Keywords:

behevioural economics, financial consumer protection

JEL:

D14 D18 G28

URL:

http://d.repec.org/n?u=RePEc:oec:dafaad:42-en&r=cbe



3/20" Inverse bonds



3/20:
  1. Memory, Attention, and Choice

Date:

2017-03

By:

Pedro Bordalo ; Nicola Gennaioli ; Andrei Shleifer

We present a theory in which the choice set cues a consumer to recall a norm, and surprise relative to the norm shapes his attention and choice. We model memory based on Kahana (2012), where past experiences that are more recent or more similar to the cue are recalled and crowd out others. We model surprise relative to the norm using our salience model of attention and choice. The model predicts unstable and inconsistent behavior in new contexts, because these are evaluated relative to past norms. Under some conditions, repeated experience causes norms to adapt, inducing stable ? sometimes rational ?behavior across different contexts. We test some of the model?s predictions using an expanded data set on rental decisions of movers between US cities first analyzed by Simonsohn and Loewenstein (2006).

URL:

http://d.repec.org/n?u=RePEc:qsh:wpaper:509946&r=cbe




3/20:
  1. Diversity in Cognitive Ability Enlarges Mispricing in Experimental Asset Markets

Date:

2017-03

By:

Nobuyuki Hanaki (Université Côte d'Azur) ; Eizo Akiyama (University of Tsukuba, Japan) ; Yukihiko Funaki (Waseda University, Japan) ; Ryuichiro Ishikawa (University of Tsukuba, Japan)

Does diversity of cognitive ability among market participants increase mispricing? Does common knowledge of heterogeneity in relation to cognitive ability of market participants further increase mispricing? We investigated these questions by measuring subjects' cognitive ability and categorizing those above median ability as type `H' and those below median ability as type `L'. We then constructed three market types, each containing six traders: 6H, 6L, and 3H3L. Subjects were informed of their own cognitive type and, depending on the treatment, that of the others in their market. We found that heterogeneous markets (3H3L) generated significantly larger mispricing than homogeneous markets (6H or 6L) regardless of whether subjects were informed about the cognitive type of others in their market. Thus, diversity of cognitive ability among market participants increased mispricing. However, common knowledge of heterogeneity or homogeneity in the market did not have a signi cant additional effect.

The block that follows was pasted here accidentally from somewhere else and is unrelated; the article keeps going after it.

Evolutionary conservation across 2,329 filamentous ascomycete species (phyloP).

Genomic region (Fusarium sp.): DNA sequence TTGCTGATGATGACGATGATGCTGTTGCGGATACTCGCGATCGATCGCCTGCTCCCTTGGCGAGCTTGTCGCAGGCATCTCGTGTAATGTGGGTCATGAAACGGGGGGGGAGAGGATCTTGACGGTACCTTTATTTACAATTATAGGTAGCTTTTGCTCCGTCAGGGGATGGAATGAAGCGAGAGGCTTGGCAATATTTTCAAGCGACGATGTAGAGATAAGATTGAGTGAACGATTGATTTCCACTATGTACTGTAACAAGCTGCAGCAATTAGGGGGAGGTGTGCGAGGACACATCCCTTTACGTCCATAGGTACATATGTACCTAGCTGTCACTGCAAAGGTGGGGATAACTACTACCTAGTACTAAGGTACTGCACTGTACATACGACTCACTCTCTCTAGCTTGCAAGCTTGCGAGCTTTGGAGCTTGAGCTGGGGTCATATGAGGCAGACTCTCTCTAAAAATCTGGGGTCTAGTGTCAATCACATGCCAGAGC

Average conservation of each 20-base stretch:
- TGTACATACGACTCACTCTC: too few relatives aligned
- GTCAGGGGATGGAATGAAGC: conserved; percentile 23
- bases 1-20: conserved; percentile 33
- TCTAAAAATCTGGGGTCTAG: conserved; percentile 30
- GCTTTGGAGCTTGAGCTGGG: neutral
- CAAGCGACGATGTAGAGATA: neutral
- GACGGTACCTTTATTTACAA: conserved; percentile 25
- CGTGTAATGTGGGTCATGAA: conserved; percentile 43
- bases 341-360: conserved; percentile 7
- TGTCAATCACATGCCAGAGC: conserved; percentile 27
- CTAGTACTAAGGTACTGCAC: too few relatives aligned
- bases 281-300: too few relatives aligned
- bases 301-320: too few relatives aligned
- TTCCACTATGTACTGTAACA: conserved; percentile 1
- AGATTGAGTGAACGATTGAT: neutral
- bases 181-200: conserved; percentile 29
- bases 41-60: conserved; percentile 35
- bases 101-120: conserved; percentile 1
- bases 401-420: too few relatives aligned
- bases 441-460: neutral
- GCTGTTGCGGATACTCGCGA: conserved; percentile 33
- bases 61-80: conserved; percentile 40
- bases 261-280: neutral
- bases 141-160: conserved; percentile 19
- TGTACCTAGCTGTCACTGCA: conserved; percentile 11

Keywords:

Cognitive ability, Heterogeneity, Mispricing, Experimental asset markets

JEL:

C90 D84

URL:

http://d.repec.org/n?u=RePEc:gre:wpaper:2017-08&r=cbe


3/20: Why these comments from economist Nuriel Roubini, Because his material is generally spot on. Brilliant mind

"[Markets] are overestimating the positives of the US-Trump policies. Infrastructure, stimulus, deregulation, tax cuts: I think Trump will achieve much less on those dimensions," he said. "And they're underestimating the risk that the U.S. protectionist policies are going to lead to trade wars, that the restrictions on immigration are going to slow down labor supply, and that micromanaging the corporate sector is going to be negative." 

Roubini added that the policy mix for the U.S. also presents a challenge: Fiscal stimulus is going to force the Fed to tighten more, it's going to push up interest rates and the dollar, he said. "In a way it's going to weaken the economy over time."

3/19" A sampling of what courses would be the most beneficial



 

3/19: Financial Literacy Test & Survey Center

Worth a look. Lots of 'stuff'

3/19" It's different this time (no it isn't) Robert Shiller

Back in the Dotcom era  traders were captivated by a “new era story” of technological transformation: The Internet had redefined American business and made traditional gauges of equity market value obsolete. Now, the game changer everyone’s buzzing about is political: Donald Trump and his bold hopes of slashing regulations, cutting taxes and turbocharging economic growth with a trillion-dollar infrastructure boom.

“They’re both revolutionary eras,” says Shiller, who’s famous for his warnings about the dot-com mania and housing market excesses that led to the global financial crisis. “This time a ‘Great Leader’ has appeared. The idea is, everything is different.”